The UK’s first guidance has been launched on safeguarding to help nurses and other healthcare staff more effectively protect vulnerable adults.
The document, published today by a range of royal colleges and other professional organisations, sets out core competencies, skills and training that staff should have.
“Healthcare staff now have a set of competencies they need to meet to help them safeguard people from harm”
It is designed to stamp out all types of abuse and counter both emerging and common examples, such as “cuckooing” where people move in and take over another’s home, possessions and finances.
Other forms of abuse it aims to counter are people trafficking and modern slavery, domestic abuse, and internet abuse, such as being as being the subject of non-consensual online pornography.
The development of the document – titled Adult Safeguarding: Roles and Competencies for Health Care Staff – was lead by the Royal College of Nursing at the request of NHS England.
Since January, the RCN has worked on the guidance with over 30 other colleges, including the Institute of Health Visiting and the Royal College of Midwives.
It covers anyone over the age of 18 who is deemed at risk of abuse, harm or neglect because of their need for care and/or support, and who are unable to safeguard themselves.
“This is an ambitious document that will help keep safe many adults with differing types of care needs”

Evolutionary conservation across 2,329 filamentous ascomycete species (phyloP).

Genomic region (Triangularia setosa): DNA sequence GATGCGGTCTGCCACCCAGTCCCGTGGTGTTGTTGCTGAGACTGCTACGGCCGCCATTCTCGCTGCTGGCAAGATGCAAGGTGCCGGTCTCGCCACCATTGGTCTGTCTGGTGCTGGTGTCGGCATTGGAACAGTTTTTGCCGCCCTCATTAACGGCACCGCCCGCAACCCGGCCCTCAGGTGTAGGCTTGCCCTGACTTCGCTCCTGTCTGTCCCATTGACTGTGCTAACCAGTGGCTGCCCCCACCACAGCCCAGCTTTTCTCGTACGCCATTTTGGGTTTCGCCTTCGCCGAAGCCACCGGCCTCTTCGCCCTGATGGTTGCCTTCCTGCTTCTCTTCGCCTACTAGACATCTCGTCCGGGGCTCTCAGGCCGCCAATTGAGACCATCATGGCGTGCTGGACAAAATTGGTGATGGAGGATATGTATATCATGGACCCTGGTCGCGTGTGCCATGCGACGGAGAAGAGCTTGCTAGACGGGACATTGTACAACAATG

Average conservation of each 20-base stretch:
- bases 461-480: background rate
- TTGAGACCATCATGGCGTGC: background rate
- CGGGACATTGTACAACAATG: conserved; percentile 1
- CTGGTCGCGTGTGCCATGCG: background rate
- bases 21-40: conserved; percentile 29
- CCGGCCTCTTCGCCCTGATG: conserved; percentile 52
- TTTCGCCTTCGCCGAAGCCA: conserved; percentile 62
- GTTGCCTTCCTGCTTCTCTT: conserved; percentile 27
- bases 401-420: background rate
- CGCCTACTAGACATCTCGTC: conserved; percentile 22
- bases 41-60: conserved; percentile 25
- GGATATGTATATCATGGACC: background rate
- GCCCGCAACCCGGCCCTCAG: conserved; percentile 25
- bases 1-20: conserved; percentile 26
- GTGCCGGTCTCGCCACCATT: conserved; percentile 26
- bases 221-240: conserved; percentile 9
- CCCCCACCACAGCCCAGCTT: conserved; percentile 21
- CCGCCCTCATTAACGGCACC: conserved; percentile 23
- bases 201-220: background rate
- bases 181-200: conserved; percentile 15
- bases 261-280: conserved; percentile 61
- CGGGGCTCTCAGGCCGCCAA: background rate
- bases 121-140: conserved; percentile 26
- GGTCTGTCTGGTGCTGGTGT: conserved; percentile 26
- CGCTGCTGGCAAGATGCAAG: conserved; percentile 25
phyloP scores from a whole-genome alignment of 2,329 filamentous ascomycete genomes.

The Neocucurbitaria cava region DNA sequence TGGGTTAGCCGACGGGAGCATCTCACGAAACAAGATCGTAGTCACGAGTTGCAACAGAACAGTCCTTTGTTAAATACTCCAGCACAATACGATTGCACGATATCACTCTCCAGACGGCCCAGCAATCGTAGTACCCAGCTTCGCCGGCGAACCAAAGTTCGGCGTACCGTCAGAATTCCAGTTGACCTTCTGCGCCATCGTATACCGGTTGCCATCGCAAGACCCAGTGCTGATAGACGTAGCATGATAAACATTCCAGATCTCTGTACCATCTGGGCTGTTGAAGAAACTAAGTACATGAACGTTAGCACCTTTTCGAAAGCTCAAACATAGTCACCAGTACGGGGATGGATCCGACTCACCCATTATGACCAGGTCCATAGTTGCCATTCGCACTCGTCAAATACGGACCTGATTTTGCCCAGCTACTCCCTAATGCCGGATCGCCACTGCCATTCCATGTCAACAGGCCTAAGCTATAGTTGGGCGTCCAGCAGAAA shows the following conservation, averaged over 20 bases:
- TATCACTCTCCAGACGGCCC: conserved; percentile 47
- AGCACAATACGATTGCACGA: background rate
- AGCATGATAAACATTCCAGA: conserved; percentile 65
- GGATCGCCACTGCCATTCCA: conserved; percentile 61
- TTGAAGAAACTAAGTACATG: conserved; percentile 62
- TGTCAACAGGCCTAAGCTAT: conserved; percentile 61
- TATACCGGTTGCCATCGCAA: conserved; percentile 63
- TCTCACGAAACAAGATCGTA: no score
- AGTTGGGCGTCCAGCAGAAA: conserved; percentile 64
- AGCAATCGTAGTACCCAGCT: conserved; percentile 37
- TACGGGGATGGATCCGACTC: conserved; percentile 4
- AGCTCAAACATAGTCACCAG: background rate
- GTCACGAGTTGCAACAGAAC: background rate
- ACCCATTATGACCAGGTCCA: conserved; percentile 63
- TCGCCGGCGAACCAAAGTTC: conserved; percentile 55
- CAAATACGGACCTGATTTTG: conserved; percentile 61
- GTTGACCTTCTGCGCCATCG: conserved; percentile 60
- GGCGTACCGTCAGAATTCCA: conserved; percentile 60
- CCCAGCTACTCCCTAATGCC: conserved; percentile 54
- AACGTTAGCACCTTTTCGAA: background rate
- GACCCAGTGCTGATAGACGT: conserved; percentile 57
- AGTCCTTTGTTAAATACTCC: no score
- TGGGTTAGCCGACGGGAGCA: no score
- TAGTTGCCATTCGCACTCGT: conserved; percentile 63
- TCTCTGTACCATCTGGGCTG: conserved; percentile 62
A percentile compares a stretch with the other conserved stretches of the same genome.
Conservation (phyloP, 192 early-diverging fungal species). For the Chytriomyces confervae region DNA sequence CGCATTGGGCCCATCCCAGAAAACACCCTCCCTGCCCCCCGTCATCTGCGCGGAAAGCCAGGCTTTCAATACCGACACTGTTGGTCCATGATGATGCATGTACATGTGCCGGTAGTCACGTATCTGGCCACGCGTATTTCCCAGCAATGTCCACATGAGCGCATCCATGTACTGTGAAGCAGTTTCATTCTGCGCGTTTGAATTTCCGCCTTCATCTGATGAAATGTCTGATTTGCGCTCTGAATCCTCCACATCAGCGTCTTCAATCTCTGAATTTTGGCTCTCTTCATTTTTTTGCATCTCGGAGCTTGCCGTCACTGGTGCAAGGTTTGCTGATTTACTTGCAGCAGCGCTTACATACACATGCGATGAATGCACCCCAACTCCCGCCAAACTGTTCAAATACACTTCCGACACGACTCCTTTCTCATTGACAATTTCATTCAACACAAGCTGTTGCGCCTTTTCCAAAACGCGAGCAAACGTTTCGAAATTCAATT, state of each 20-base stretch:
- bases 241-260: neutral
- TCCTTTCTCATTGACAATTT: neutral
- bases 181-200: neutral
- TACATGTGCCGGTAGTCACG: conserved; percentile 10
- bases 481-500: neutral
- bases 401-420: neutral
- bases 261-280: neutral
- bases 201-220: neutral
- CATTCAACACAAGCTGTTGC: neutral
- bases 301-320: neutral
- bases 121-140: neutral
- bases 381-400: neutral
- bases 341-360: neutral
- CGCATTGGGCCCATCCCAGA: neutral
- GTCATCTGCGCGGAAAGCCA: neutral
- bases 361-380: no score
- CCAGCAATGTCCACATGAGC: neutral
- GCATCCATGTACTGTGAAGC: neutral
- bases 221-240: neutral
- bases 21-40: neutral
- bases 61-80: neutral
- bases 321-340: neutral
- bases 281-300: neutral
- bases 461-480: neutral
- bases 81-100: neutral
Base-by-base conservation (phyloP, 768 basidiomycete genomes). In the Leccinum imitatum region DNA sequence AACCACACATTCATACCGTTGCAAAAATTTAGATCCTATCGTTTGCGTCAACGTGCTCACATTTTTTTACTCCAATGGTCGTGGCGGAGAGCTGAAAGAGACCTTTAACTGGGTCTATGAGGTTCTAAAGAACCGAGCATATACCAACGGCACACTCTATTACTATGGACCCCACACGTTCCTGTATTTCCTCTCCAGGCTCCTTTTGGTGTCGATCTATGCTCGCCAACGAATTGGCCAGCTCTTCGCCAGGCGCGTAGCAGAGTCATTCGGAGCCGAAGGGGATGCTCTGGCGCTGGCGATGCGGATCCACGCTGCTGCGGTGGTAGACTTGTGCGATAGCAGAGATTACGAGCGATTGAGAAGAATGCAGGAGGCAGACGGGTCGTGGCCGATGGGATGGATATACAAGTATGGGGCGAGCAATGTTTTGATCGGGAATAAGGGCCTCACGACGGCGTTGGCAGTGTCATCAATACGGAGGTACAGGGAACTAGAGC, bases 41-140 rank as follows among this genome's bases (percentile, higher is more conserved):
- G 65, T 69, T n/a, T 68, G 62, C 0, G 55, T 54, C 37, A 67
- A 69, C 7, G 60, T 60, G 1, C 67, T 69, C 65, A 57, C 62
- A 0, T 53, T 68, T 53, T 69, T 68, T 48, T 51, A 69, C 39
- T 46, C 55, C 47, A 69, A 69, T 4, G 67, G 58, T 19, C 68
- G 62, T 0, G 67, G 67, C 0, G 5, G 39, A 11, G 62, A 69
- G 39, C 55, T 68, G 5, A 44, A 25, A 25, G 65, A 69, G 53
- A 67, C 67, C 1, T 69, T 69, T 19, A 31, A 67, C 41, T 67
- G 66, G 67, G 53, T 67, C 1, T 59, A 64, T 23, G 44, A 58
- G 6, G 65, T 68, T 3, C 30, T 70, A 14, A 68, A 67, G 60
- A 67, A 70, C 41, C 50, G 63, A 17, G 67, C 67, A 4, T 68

Healthcare staff who are involved in adult safeguarding will have three years to meet the new standards, covering settings from hospitals to care homes and home care.
The new roles and competencies set out in the guidance cover everyone from receptionists and porters, to consultants and board members, noted the RCN.
There will be five levels, depending on the nature of the person’s role, and a mandatory training session is recommended to begin within the first six weeks of staff starting a new role within a healthcare organisation.
Staff will be required to refresh their skills within every three-year period, depending on the level of competency required.
Dawne Garrett, professional lead for older people and dementia at the RCN, is the lead author of the new guidance.
She said: “Following a plethora of abuse scandals involving adults at risk, healthcare staff now have a set of competencies they need to meet to help them safeguard people from harm.
“Until now, there hasn’t been an equivalent,” she said. “This is an ambitious document that will help keep safe many adults with differing types of care needs across the UK.”
“Health and care professionals must be given the resources to deliver it in practice”
Sally Copley, director of policy and campaigns at Alzheimer’s Society, said: “The new guidance is great in theory, but health and care professionals must be given the resources to deliver it in practice.
“Currently there is simply not enough money in the system to provide even basic care for people with dementia, let alone the specialist training and support needed to work with people often unable to make their needs known,” she said.
“This can lead to unintentional but still unacceptable abuse, such as people with dementia receiving inappropriate treatments like physical restraint or anti-psychotic drugs,” she noted.
She added: “A million people in the UK will be living with dementia by 2021, all needing and deserving high quality care, and health and care professionals must be properly trained and supported to provide that.”
Other organisations involved in drawing up the guidance included the British Association of Social Workers, British Dental Association, British Geriatrics Society, Chartered Society of Physiotherapy, College of Paramedics, the College of Podiatry, Royal College of GPs, Royal College of Occupational Therapists, Royal College of Ophthalmologists, Royal College of Physicians, Royal College of Psychiatrists, Royal College of Radiologists, Royal Pharmaceutical Society, and the Society and College of Radiographers.